A relentless southwest wind blows in the Laramie Range of Wyoming. It has blown for eons, scraping the mountains bare of soil, carving out the landscape. It causes trees to grow at an angle and lifts into the air things that ought to stay on the ground. It complicates all manner of human activity. People who live there successfully have reached an accommodation with the wind; some who couldn't, went insane.
Disability is a steady west wind in our lives. It permeates our existence, altering the topography of our days and causing our family and our life to grow at an angle. Without judging the wind as good or bad, we can observe the truth of it, acknowledge the force of it in our lives, and take the measure of our accommodation.
from Changed by a Child by Barbara Gill
Someone I know who was angry with me about one thing or another said, You need to get your head out of your ass, spouting poetry. I know the person who said it to me, and it stung, but not for much longer than a moment.
Your head is just too much in the clouds. You should probably stop reading and go outside. There's validity to that.
I've always read to accommodate my thinking self to the world. Words -- particularly those strung together as poetry -- help accommodate my imagination to the world.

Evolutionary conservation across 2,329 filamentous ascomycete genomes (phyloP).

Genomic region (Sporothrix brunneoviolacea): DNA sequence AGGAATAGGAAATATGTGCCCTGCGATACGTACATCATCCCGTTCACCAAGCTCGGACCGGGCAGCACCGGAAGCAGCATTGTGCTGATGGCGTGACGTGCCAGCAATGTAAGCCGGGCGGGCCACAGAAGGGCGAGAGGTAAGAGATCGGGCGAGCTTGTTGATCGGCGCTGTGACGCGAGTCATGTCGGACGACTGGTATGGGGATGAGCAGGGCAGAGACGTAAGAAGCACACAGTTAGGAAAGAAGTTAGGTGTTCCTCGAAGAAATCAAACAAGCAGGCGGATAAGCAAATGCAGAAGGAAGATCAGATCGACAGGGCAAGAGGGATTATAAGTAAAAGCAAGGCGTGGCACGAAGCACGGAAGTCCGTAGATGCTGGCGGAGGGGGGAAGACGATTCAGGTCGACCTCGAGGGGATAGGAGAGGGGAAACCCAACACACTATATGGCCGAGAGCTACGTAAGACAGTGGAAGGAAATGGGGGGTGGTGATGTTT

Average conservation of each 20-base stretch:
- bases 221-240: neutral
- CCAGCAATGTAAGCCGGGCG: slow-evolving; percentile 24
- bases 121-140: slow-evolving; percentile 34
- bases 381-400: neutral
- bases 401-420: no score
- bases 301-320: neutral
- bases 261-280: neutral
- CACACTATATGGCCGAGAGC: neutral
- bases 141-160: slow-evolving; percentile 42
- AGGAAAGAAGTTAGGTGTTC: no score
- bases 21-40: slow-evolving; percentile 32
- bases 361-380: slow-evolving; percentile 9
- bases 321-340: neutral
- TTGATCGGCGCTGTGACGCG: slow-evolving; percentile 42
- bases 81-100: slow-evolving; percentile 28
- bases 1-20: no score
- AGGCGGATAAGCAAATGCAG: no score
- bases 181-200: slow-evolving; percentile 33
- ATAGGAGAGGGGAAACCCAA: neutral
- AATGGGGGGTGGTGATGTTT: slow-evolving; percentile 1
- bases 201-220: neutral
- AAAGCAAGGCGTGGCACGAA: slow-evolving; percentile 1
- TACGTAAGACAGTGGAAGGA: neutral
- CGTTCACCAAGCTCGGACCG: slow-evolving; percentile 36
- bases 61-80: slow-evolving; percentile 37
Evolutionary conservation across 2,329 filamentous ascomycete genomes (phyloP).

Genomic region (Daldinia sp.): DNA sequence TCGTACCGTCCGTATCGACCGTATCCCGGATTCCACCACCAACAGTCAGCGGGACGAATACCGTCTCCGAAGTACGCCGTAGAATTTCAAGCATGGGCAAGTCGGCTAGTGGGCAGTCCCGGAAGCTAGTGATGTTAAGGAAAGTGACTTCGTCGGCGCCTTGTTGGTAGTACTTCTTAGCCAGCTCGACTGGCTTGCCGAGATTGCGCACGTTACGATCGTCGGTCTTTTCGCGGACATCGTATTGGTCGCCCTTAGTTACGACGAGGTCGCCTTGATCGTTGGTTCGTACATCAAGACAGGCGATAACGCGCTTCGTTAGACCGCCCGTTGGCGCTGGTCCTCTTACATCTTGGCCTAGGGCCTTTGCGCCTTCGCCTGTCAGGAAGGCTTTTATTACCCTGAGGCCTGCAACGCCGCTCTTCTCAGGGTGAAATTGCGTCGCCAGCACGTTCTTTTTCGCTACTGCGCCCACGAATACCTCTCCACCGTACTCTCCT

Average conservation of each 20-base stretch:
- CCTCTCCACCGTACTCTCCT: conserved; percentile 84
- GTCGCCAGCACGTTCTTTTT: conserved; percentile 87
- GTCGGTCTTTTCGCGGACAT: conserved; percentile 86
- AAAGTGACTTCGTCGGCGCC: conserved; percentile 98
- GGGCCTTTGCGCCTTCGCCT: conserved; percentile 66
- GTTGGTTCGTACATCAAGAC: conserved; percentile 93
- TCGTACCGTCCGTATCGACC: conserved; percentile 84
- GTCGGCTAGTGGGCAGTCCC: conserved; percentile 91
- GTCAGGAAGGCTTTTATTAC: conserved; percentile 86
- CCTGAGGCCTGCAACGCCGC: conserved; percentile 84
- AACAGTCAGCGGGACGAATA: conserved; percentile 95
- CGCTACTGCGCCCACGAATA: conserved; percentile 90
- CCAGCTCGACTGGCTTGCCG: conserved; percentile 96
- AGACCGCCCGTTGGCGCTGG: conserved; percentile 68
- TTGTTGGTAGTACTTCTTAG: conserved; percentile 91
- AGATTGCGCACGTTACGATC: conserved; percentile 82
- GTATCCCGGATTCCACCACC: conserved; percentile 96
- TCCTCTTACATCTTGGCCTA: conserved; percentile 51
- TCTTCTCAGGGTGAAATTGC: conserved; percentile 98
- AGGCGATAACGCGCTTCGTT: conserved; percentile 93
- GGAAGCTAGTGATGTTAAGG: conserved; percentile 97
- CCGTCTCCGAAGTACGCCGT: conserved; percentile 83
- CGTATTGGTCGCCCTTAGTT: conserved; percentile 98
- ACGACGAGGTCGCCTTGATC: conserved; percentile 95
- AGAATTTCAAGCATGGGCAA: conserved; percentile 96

My boys are back from Switzerland and with them come buckets of chocolate and laundry, addiction to Pokemon Go, deep man voices and walls that can't contain the loudness. I'm not sure whether it's seeing them again or the circus-like atmosphere of the RNC and the swirl of clips and memes and Tweets, but I feel giddy. Like I can't stop.
I have to stop looking at videos and memes and visual things. I have to read. Words.
I take the measure of my accommodation.
What Kind of Times Are These
There's a place between two stands of trees where the grass grows
and the old revolutionary road breaks off into shadows
near a meeting-house abandoned by the persecuted
who disappeared into those shadows.
I've walked there picking mushrooms at the edge of dread, but
don't be fooled
this isn't a Russian poem, this is not somewhere else but here,
our country moving closer to its own truth and dread,
its own ways of making people disappear.
I won't tell you where the place is, the dark mesh of the woods
meeting the unmarked strip of light —
ghost-ridden crossroads, leafmold paradise:
I know already who wants to buy it, sell it, make it disappear.
And I won't tell you where it is, so why do I tell you
anything? Because you still listen, because in times like these
to have you listen at all, it's necessary
to talk about trees.
Adrienne Rich, from What Kind of Times Are These